Advertising Age
By E.J. Schultz

chobaniThe non-GMO movement is making Chobani its latest target as activists begin to pressure dairy brands that had until now largely escaped scrutiny.

An organization called GMO Inside is calling on the Greek yogurt maker to stop marketing its products as “real” and “natural” until it stops using milk from cows that are fed with genetically modified feed. “Chobani has an opportunity to be a leader amongst meat and dairy companies by listening to its customers and ensuring its cows are given non-GMO food,” Elizabeth O’Connell, campaign director for GMO Inside, said in a statement on Tuesday.

The national organization, led by environmental group Green America, is urging consumers to sign a petition and log comments on Chobani’s Facebook page.

Chobani responded in a statement that “GMO is complex and weighs on the balance of our commitments, particularly affordability, as non-GMO ingredients are fewer and more costly. We are in the infancy of exploring how we as a company, together with our suppliers, will navigate this important issue. We have never made claims that our products are GMO-free.”

An estimated 70% to 80% of packaged foods contain genetically modified ingredients, including corn, soybeans and sugar beets. Proponents of GMO labeling say that genetically engineered foods have not been proven safe and that consumers should have a right to know what is in their food. Opponents counter that such claims are not scientifically justified and would raise food costs.

Up until now, most of the pressure has been on packaged foods like cereal and snacks, rather than byproducts of animals fed GMO ingredients. For instance, a GMO labeling ballot measure that state of Washington voters will consider in November exempts meat and dairy derived from animals that eat genetically engineered feed. The “yes” campaign notes that the exemption was “modeled on the most common global GE labeling standards.”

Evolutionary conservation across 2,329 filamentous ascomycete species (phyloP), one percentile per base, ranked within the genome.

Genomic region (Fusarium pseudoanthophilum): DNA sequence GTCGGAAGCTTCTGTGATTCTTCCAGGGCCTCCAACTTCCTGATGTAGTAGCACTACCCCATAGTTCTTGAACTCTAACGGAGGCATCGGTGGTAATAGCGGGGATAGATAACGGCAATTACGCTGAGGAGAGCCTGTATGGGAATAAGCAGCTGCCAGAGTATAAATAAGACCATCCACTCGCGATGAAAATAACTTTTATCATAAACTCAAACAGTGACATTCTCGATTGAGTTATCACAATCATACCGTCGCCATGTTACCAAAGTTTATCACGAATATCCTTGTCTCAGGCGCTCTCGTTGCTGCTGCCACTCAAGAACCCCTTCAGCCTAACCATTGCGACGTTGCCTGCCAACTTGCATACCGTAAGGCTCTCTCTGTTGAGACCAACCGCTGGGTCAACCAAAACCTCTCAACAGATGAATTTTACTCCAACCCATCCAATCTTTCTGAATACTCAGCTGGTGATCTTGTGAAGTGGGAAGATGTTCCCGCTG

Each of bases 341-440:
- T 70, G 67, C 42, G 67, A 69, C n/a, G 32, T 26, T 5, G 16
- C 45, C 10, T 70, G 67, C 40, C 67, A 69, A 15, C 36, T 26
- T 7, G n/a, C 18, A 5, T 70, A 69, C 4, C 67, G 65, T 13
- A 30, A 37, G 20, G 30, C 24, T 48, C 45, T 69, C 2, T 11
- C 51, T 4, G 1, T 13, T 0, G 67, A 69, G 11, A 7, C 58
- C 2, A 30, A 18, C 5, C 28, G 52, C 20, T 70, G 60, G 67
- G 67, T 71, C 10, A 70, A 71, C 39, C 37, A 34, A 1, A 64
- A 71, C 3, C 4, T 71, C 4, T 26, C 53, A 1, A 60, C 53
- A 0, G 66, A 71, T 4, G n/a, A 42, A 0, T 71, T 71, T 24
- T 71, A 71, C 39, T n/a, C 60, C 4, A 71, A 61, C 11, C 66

Asked why GMO Inside has begun making dairy an issue, Ms. O’Connell said: “So much of the GMO crops are going to animal feeds, so if we could change the way this is happening it could help to convert a lot of cropland back to non-GMO production.”

The last major test of consumer sentiment on the GMO issue came in November of last year when California voters rejected a proposal to label genetically modified foods (See related article, above). Since then, however, consumer concerns about GMOs have escalated and labeling proposals are percolating in multiple states, Wall Street analyst group Bernstein Research stated in a recent report.

Indeed, Bernstein said that “recent weakness in the cereal category is at least partly linked to rising consumer concerns” about the issue. Bernstein added that the “categories that are heavily consumed by children where they key decision maker is a parent … seem to be the most in trouble. More indulgent categories seem to be less affected.”

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